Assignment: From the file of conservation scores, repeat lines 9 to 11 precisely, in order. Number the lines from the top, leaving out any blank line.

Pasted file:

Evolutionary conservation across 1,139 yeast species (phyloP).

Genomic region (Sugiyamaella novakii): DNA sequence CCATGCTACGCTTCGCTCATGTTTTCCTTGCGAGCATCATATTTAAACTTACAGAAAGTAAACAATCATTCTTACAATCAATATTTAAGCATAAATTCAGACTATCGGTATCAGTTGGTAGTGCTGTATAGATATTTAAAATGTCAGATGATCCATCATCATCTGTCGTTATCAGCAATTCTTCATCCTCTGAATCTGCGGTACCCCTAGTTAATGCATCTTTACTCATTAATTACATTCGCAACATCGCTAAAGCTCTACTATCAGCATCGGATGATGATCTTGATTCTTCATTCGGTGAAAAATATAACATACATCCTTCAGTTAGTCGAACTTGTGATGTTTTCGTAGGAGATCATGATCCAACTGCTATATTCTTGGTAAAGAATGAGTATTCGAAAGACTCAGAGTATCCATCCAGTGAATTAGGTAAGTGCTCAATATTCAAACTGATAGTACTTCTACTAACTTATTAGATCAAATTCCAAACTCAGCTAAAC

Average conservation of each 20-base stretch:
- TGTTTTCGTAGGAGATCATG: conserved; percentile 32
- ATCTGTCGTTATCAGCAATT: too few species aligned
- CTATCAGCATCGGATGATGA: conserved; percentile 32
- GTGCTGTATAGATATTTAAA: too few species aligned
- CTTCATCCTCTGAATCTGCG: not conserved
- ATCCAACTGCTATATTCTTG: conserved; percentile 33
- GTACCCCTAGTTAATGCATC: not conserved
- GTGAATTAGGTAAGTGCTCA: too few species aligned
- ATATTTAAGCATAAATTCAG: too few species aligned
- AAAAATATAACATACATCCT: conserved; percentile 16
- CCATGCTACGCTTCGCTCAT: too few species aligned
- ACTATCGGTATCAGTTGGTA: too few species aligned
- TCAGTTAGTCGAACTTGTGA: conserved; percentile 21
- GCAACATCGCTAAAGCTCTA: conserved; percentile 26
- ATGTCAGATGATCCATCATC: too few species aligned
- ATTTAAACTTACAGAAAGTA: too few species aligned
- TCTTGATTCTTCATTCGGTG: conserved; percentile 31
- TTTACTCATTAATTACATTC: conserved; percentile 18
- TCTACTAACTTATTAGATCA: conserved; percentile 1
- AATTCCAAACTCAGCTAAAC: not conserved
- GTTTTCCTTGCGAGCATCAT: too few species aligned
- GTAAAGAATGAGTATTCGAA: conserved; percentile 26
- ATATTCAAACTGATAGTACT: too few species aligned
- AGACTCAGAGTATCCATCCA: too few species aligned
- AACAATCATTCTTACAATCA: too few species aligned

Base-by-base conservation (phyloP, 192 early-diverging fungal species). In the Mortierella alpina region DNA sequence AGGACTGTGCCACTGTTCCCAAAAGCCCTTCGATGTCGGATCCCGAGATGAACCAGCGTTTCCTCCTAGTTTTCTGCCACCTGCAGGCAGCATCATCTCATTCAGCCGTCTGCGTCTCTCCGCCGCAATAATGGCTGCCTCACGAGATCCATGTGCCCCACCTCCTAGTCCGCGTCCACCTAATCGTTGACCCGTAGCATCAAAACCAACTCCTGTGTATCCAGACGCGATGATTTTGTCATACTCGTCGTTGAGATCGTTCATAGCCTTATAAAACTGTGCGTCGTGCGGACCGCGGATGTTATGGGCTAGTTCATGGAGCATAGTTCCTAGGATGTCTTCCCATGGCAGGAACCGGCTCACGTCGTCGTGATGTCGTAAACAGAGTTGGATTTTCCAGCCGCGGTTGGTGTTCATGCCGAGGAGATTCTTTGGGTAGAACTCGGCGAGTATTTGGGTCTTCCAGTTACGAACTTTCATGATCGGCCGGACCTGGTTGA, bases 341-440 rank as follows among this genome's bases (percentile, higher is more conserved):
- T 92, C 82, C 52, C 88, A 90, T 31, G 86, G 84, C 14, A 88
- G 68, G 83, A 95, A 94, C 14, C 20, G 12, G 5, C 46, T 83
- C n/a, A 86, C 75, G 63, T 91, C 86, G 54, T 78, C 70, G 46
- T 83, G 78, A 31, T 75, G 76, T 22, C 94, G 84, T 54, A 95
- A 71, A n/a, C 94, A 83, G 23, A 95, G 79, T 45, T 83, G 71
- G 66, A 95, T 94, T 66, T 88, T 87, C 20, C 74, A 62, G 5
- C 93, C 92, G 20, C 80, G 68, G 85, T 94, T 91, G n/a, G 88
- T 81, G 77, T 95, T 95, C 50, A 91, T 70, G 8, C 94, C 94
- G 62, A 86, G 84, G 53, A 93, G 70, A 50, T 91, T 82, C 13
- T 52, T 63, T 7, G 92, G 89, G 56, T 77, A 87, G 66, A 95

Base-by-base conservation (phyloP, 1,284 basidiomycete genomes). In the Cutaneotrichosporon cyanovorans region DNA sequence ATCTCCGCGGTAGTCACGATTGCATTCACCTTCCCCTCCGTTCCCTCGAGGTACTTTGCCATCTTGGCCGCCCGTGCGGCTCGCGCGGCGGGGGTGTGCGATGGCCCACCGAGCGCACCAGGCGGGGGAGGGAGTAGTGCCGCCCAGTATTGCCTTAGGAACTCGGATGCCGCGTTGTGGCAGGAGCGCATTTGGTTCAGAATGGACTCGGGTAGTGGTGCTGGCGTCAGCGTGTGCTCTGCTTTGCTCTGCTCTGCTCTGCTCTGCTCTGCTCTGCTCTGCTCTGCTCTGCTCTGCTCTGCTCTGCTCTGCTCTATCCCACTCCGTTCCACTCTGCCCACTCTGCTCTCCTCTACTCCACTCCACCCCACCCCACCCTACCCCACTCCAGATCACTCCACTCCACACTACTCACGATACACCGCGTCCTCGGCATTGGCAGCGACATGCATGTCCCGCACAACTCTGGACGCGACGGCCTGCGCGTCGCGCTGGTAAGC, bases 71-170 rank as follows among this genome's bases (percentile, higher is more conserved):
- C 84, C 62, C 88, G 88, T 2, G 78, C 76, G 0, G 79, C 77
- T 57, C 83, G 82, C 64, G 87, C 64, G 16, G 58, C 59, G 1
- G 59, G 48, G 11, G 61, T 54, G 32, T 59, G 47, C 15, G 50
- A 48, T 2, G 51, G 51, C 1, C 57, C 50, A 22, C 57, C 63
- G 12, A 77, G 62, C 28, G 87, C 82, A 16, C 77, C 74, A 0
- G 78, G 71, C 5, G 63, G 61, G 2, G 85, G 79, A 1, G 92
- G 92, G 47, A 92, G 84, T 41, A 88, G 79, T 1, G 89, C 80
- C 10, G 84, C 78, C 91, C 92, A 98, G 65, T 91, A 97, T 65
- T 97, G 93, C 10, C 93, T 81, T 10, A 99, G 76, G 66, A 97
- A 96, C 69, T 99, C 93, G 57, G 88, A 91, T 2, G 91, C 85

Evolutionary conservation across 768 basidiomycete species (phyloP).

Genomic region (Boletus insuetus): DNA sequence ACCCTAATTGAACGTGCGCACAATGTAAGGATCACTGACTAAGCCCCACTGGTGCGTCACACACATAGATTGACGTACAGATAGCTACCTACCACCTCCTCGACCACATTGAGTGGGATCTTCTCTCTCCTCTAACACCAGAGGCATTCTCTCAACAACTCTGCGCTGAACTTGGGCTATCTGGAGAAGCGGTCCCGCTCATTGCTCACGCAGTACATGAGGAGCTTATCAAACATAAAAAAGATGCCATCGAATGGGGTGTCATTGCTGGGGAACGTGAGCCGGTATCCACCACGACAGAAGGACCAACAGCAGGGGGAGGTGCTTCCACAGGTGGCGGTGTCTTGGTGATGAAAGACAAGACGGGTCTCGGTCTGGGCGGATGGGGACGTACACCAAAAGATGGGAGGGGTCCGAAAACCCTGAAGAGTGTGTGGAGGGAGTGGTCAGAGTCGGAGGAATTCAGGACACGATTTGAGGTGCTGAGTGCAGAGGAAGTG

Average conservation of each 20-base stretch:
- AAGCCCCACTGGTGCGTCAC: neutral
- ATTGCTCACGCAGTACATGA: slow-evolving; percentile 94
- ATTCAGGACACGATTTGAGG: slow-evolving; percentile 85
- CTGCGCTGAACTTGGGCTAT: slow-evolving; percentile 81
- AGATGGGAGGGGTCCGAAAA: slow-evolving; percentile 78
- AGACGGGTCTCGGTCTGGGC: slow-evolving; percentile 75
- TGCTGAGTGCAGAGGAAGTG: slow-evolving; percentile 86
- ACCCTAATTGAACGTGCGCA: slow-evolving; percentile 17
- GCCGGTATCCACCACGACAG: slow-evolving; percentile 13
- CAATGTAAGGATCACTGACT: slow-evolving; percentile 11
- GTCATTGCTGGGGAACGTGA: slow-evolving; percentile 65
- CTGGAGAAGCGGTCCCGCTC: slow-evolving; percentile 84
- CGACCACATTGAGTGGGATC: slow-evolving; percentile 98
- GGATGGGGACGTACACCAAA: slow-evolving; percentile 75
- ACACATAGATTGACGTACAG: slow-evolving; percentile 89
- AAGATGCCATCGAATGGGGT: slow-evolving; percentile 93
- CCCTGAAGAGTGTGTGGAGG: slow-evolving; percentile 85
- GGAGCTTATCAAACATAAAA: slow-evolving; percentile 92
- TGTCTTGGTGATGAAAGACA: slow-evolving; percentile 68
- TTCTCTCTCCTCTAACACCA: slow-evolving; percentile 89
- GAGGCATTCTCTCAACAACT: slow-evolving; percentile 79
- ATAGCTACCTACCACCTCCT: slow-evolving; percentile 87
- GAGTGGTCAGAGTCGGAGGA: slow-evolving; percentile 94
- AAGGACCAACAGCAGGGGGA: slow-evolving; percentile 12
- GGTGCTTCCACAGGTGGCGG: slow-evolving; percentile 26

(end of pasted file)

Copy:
- ATCCAACTGCTATATTCTTG: conserved; percentile 33
- GTACCCCTAGTTAATGCATC: not conserved
- GTGAATTAGGTAAGTGCTCA: too few species aligned